Prof. Dr. med. Ismar Boas
- Exin/Kcynia, former province of Posen, Poland, 28.03.1858
- Vienna, 15.03.1938
- Member since 1925
- Escaped to Austria in 1936
- Specialist in gastrointestinal and metabolic diseases in private practice
Ismar Boas was born in Exin/Kcynia in in the former administrative district of Bromberg/Bydgoszcz, Poland in 1858 as the son of the merchant Hermann Boas and his wife Rosette, née Moses. He attended secondary school in Nakel an der Netze/Naklo nad Notecią, Poland, and after the family had moved, he attended grammar school in Züllichau/Sulechów, Poland, where he passed his school-leaving exam in 1877.
Education and Places of Work
Boas studied medicine for six semesters in Berlin. He was impressed by the 30-year-old tutor Carl Anton Ewald, who lectured on digestive diseases and undertook research in the field of gastrointestinal physiology at the University of Berlin. Ewald would later be formative for Boas’ further career. Boas moved to the University of Halle in 1880, and wrote his dissertation “Ein Beitrag zur Lehre von der paroxymalen Hämoglobinurie” at the suggestion of Theodor Weber, the director of the University Medical Clinic. He passed the doctoral examination in 1881 and then moved to the University of Leipzig, where he passed the state exam in 1882.
After passing his exams and obtaining his licence to practise medicine, Boas returned to Berlin, set up as a general practitioner in an outlying district of Berlin, and resumed his earlier contact with Carl Anton Ewald. Boas became Ewald’s “private secretary” and “silent assistant editor” for the prestigious ‘Berliner Klinische Wochenschrift’, of which Ewald was the editor. Boas also researched gastric functions together with Ewald and published his first articles on the physiology and pathology of digestion in the ‘Archiv für Pathologische Anatomie und Physiologie und Klinische Medizin’ (Virchow Archive) in 1885 and 1886. Boas never underwent clinical training, but acquired his knowledge through intensive self-study. He consistently continued his education in inorganic and organic chemistry as well as in the analytical methods possible at the time. He was awarded a professorship based on his merits in Berlin in 1907 and was granted the honorary title “Geheimer Sanitätsrat” (privy health councillor) in 1914.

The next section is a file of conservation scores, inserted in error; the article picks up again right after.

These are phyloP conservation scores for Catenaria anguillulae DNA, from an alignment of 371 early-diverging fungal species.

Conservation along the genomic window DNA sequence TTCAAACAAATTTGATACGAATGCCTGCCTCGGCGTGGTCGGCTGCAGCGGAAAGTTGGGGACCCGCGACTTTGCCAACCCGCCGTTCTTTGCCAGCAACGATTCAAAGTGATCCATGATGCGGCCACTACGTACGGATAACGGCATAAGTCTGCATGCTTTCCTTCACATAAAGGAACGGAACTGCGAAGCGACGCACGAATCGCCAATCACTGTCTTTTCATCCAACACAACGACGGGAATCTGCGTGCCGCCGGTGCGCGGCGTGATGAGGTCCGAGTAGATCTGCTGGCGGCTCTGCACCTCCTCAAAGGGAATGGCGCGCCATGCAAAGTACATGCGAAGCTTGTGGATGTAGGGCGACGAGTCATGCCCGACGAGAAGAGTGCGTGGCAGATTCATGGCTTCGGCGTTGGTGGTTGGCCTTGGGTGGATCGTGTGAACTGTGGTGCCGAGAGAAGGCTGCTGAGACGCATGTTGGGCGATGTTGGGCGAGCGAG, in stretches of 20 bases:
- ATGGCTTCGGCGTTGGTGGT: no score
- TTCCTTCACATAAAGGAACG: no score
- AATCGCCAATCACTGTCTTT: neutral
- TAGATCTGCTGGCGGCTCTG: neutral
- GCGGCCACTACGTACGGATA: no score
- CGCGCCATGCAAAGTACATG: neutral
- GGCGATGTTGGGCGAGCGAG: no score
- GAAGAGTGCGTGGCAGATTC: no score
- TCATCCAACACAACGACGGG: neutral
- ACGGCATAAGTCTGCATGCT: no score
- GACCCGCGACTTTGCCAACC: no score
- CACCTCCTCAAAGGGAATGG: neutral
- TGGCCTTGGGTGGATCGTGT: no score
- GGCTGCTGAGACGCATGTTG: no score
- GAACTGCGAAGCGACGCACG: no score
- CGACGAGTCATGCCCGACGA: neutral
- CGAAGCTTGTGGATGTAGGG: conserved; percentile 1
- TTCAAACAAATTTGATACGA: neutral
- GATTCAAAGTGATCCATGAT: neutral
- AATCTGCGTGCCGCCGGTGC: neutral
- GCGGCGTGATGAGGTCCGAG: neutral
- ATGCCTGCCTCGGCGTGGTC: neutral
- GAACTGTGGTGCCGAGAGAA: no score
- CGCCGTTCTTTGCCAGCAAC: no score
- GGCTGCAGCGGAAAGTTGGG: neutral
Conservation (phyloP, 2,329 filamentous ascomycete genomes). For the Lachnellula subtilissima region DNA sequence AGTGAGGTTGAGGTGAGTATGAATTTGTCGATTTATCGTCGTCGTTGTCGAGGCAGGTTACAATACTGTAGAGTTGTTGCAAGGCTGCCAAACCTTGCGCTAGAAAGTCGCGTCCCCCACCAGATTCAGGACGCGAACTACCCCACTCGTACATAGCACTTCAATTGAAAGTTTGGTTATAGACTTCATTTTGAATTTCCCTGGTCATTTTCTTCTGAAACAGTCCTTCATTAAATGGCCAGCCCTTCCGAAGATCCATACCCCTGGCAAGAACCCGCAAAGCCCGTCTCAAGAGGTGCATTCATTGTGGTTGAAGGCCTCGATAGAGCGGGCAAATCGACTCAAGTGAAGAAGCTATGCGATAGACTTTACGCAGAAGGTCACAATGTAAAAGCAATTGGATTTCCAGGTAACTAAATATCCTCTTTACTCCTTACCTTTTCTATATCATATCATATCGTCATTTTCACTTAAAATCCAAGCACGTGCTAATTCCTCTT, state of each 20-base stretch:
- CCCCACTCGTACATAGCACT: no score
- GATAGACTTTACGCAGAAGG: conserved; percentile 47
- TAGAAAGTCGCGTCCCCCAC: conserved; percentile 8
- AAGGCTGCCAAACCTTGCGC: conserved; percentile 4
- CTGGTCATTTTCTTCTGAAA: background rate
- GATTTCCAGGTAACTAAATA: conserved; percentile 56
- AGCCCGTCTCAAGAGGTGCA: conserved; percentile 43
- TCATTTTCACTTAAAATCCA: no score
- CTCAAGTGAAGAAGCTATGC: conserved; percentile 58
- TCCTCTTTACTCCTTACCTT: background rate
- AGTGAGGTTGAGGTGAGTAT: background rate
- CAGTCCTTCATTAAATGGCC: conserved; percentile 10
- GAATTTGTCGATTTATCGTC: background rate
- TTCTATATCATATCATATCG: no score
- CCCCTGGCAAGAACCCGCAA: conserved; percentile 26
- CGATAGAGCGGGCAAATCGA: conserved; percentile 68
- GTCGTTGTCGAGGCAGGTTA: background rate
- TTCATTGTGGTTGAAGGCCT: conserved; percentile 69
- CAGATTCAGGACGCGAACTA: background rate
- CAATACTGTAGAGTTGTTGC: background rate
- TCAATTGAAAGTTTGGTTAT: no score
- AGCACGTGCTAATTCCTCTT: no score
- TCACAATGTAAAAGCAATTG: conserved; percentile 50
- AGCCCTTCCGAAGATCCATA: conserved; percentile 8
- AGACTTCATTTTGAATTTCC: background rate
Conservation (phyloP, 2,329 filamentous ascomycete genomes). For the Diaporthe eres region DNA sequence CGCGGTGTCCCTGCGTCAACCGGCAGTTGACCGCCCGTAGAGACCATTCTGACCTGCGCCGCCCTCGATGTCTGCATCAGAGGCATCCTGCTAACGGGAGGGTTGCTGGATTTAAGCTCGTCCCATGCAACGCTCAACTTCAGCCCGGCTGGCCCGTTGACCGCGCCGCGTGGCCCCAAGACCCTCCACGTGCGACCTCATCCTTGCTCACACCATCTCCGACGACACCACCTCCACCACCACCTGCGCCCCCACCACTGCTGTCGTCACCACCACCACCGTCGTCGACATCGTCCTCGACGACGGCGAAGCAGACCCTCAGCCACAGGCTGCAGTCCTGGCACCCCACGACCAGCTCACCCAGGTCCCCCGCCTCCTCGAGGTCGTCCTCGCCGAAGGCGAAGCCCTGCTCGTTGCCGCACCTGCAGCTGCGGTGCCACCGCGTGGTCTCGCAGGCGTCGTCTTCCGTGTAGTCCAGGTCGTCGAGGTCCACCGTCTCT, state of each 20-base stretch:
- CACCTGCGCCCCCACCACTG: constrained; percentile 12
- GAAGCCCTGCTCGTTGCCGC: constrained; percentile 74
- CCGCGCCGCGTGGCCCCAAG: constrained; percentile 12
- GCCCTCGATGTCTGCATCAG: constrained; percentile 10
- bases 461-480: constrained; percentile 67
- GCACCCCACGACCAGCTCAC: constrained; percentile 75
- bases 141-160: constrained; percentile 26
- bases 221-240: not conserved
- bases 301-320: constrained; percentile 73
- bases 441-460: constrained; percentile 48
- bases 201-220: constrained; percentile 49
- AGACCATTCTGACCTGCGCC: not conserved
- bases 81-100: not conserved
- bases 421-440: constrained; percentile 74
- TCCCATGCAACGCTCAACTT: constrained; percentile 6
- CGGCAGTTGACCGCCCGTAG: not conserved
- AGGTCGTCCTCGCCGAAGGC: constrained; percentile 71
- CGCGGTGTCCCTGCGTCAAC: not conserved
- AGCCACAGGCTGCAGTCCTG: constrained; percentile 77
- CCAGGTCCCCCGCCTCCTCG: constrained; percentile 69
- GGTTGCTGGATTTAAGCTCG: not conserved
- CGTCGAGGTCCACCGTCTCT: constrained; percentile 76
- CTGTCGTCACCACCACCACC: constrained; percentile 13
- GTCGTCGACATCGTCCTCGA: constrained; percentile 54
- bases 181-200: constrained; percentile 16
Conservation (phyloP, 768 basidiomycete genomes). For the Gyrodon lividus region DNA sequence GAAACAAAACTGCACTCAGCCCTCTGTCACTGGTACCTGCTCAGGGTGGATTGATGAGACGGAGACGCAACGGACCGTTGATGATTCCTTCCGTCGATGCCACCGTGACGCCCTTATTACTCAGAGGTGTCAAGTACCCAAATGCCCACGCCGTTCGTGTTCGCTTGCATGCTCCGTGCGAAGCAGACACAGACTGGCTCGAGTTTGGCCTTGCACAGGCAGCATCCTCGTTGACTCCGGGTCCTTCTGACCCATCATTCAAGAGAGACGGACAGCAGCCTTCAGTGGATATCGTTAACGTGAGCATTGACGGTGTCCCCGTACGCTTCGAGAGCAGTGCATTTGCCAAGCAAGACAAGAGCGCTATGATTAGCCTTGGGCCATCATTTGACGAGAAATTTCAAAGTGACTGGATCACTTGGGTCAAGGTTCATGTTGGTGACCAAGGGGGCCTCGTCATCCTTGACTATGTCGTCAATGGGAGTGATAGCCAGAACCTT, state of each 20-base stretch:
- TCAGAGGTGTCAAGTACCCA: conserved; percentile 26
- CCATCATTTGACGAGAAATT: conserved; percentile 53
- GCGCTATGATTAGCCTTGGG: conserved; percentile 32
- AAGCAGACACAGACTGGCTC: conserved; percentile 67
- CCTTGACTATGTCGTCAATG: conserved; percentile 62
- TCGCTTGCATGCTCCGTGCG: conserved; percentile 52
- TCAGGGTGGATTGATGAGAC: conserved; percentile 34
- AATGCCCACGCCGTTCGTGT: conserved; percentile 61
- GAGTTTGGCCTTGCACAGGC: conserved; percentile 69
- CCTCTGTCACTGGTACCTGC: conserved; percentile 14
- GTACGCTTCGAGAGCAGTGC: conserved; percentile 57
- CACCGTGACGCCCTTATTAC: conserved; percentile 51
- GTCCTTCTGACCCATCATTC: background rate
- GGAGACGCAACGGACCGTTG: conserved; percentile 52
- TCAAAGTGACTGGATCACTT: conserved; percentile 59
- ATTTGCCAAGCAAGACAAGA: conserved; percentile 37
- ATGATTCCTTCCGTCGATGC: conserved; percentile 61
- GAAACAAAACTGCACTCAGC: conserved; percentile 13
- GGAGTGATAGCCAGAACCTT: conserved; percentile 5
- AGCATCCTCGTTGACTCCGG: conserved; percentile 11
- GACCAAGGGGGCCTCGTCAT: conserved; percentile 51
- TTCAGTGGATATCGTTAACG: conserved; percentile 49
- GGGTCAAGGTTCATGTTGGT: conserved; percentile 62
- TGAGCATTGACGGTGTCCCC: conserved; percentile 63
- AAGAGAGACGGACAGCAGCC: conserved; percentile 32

The Founding of Gastroenterology
Ismar Boas opened a practice in Berlin’s Friedrichstrasse in 1886 and referred to himself on his practice sign as a “specialist physician in gastric and intestinal diseases”. His practice was linked to a polyclinic for gastric and intestinal diseases with its own laboratory. Boas managed to establish the new field of gastroenterology around the world with this “one-man show”. Boas’ move into consistent specialisation was controversially received. His mentor Carl Anton Ewald – himself a pioneer of gastroenterology – rejected the move into the speciality, fearing that it would split the unity of internal medicine and fragment it. Adolf Kussmaul was also sceptical about Boas’ aspirations. Despite all opposition, Boas persistently pursued his goal of furthering the scientific and organisational development of gastroenterology with tireless diligence and the highest level of commitment. He quickly achieved national and international attention through his specialist contributions.